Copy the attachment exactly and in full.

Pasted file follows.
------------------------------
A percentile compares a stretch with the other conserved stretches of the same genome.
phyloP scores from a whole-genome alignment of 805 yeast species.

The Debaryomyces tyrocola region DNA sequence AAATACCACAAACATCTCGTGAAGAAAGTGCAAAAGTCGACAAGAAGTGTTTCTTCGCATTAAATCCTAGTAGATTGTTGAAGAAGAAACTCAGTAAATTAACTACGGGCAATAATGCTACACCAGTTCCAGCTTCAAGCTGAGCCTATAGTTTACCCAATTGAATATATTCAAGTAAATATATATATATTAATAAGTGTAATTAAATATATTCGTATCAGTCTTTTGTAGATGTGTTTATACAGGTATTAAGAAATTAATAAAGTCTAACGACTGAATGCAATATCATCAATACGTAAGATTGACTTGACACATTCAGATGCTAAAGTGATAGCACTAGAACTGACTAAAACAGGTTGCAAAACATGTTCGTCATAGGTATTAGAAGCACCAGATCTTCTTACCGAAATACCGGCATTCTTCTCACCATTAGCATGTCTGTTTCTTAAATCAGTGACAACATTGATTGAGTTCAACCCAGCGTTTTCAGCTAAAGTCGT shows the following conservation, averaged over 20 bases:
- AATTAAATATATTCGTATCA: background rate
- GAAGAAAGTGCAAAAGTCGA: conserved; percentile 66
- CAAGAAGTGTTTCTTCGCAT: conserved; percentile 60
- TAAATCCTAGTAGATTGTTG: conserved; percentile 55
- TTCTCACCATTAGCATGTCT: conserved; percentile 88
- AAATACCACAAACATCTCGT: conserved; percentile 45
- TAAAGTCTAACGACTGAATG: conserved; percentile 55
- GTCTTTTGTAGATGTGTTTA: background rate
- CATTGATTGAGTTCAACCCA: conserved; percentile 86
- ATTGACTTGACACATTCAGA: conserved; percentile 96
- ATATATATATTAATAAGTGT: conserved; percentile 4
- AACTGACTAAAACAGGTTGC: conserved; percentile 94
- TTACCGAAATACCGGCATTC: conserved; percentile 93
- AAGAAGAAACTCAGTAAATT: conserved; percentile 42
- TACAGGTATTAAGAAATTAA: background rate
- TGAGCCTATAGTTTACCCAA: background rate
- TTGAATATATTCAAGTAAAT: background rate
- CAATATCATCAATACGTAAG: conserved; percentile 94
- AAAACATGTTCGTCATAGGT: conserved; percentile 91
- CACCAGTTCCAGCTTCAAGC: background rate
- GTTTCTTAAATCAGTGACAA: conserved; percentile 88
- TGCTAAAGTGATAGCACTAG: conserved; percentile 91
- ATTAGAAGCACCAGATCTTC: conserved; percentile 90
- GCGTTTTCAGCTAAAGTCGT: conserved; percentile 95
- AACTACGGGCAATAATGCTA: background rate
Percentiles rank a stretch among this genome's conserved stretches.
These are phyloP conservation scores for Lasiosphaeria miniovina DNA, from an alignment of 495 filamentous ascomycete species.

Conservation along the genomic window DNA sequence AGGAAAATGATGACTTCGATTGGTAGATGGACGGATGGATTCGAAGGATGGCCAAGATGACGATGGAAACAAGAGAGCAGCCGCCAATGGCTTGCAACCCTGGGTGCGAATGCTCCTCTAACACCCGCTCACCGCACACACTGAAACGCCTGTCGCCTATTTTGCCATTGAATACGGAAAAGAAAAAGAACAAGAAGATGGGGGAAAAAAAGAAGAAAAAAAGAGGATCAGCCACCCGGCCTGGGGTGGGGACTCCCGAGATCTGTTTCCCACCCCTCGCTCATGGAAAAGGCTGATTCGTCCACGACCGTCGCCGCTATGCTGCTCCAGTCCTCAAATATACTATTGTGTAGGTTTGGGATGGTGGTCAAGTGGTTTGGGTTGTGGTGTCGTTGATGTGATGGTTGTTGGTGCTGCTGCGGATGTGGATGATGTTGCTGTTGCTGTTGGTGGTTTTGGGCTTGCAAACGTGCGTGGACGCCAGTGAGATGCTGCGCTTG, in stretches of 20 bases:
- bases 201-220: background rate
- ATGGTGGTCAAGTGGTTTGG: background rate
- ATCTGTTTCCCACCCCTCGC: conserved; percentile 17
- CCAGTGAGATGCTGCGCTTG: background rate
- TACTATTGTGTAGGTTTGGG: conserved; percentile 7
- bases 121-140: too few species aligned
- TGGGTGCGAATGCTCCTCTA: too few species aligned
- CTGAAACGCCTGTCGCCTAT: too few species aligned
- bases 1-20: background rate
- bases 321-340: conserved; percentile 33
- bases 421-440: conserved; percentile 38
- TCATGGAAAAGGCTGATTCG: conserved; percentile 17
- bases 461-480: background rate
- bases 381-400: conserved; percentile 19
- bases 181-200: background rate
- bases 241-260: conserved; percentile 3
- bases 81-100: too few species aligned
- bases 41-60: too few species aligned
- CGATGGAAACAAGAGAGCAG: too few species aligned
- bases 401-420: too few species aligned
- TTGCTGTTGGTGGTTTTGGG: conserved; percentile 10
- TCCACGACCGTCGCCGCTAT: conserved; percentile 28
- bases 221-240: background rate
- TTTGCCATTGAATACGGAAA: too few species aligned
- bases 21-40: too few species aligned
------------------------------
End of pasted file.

A percentile compares a stretch with the other conserved stretches of the same genome.
phyloP scores from a whole-genome alignment of 805 yeast species.

The Debaryomyces tyrocola region DNA sequence AAATACCACAAACATCTCGTGAAGAAAGTGCAAAAGTCGACAAGAAGTGTTTCTTCGCATTAAATCCTAGTAGATTGTTGAAGAAGAAACTCAGTAAATTAACTACGGGCAATAATGCTACACCAGTTCCAGCTTCAAGCTGAGCCTATAGTTTACCCAATTGAATATATTCAAGTAAATATATATATATTAATAAGTGTAATTAAATATATTCGTATCAGTCTTTTGTAGATGTGTTTATACAGGTATTAAGAAATTAATAAAGTCTAACGACTGAATGCAATATCATCAATACGTAAGATTGACTTGACACATTCAGATGCTAAAGTGATAGCACTAGAACTGACTAAAACAGGTTGCAAAACATGTTCGTCATAGGTATTAGAAGCACCAGATCTTCTTACCGAAATACCGGCATTCTTCTCACCATTAGCATGTCTGTTTCTTAAATCAGTGACAACATTGATTGAGTTCAACCCAGCGTTTTCAGCTAAAGTCGT shows the following conservation, averaged over 20 bases:
- AATTAAATATATTCGTATCA: background rate
- GAAGAAAGTGCAAAAGTCGA: conserved; percentile 66
- CAAGAAGTGTTTCTTCGCAT: conserved; percentile 60
- TAAATCCTAGTAGATTGTTG: conserved; percentile 55
- TTCTCACCATTAGCATGTCT: conserved; percentile 88
- AAATACCACAAACATCTCGT: conserved; percentile 45
- TAAAGTCTAACGACTGAATG: conserved; percentile 55
- GTCTTTTGTAGATGTGTTTA: background rate
- CATTGATTGAGTTCAACCCA: conserved; percentile 86
- ATTGACTTGACACATTCAGA: conserved; percentile 96
- ATATATATATTAATAAGTGT: conserved; percentile 4
- AACTGACTAAAACAGGTTGC: conserved; percentile 94
- TTACCGAAATACCGGCATTC: conserved; percentile 93
- AAGAAGAAACTCAGTAAATT: conserved; percentile 42
- TACAGGTATTAAGAAATTAA: background rate
- TGAGCCTATAGTTTACCCAA: background rate
- TTGAATATATTCAAGTAAAT: background rate
- CAATATCATCAATACGTAAG: conserved; percentile 94
- AAAACATGTTCGTCATAGGT: conserved; percentile 91
- CACCAGTTCCAGCTTCAAGC: background rate
- GTTTCTTAAATCAGTGACAA: conserved; percentile 88
- TGCTAAAGTGATAGCACTAG: conserved; percentile 91
- ATTAGAAGCACCAGATCTTC: conserved; percentile 90
- GCGTTTTCAGCTAAAGTCGT: conserved; percentile 95
- AACTACGGGCAATAATGCTA: background rate
Percentiles rank a stretch among this genome's conserved stretches.
These are phyloP conservation scores for Lasiosphaeria miniovina DNA, from an alignment of 495 filamentous ascomycete species.

Conservation along the genomic window DNA sequence AGGAAAATGATGACTTCGATTGGTAGATGGACGGATGGATTCGAAGGATGGCCAAGATGACGATGGAAACAAGAGAGCAGCCGCCAATGGCTTGCAACCCTGGGTGCGAATGCTCCTCTAACACCCGCTCACCGCACACACTGAAACGCCTGTCGCCTATTTTGCCATTGAATACGGAAAAGAAAAAGAACAAGAAGATGGGGGAAAAAAAGAAGAAAAAAAGAGGATCAGCCACCCGGCCTGGGGTGGGGACTCCCGAGATCTGTTTCCCACCCCTCGCTCATGGAAAAGGCTGATTCGTCCACGACCGTCGCCGCTATGCTGCTCCAGTCCTCAAATATACTATTGTGTAGGTTTGGGATGGTGGTCAAGTGGTTTGGGTTGTGGTGTCGTTGATGTGATGGTTGTTGGTGCTGCTGCGGATGTGGATGATGTTGCTGTTGCTGTTGGTGGTTTTGGGCTTGCAAACGTGCGTGGACGCCAGTGAGATGCTGCGCTTG, in stretches of 20 bases:
- bases 201-220: background rate
- ATGGTGGTCAAGTGGTTTGG: background rate
- ATCTGTTTCCCACCCCTCGC: conserved; percentile 17
- CCAGTGAGATGCTGCGCTTG: background rate
- TACTATTGTGTAGGTTTGGG: conserved; percentile 7
- bases 121-140: too few species aligned
- TGGGTGCGAATGCTCCTCTA: too few species aligned
- CTGAAACGCCTGTCGCCTAT: too few species aligned
- bases 1-20: background rate
- bases 321-340: conserved; percentile 33
- bases 421-440: conserved; percentile 38
- TCATGGAAAAGGCTGATTCG: conserved; percentile 17
- bases 461-480: background rate
- bases 381-400: conserved; percentile 19
- bases 181-200: background rate
- bases 241-260: conserved; percentile 3
- bases 81-100: too few species aligned
- bases 41-60: too few species aligned
- CGATGGAAACAAGAGAGCAG: too few species aligned
- bases 401-420: too few species aligned
- TTGCTGTTGGTGGTTTTGGG: conserved; percentile 10
- TCCACGACCGTCGCCGCTAT: conserved; percentile 28
- bases 221-240: background rate
- TTTGCCATTGAATACGGAAA: too few species aligned
- bases 21-40: too few species aligned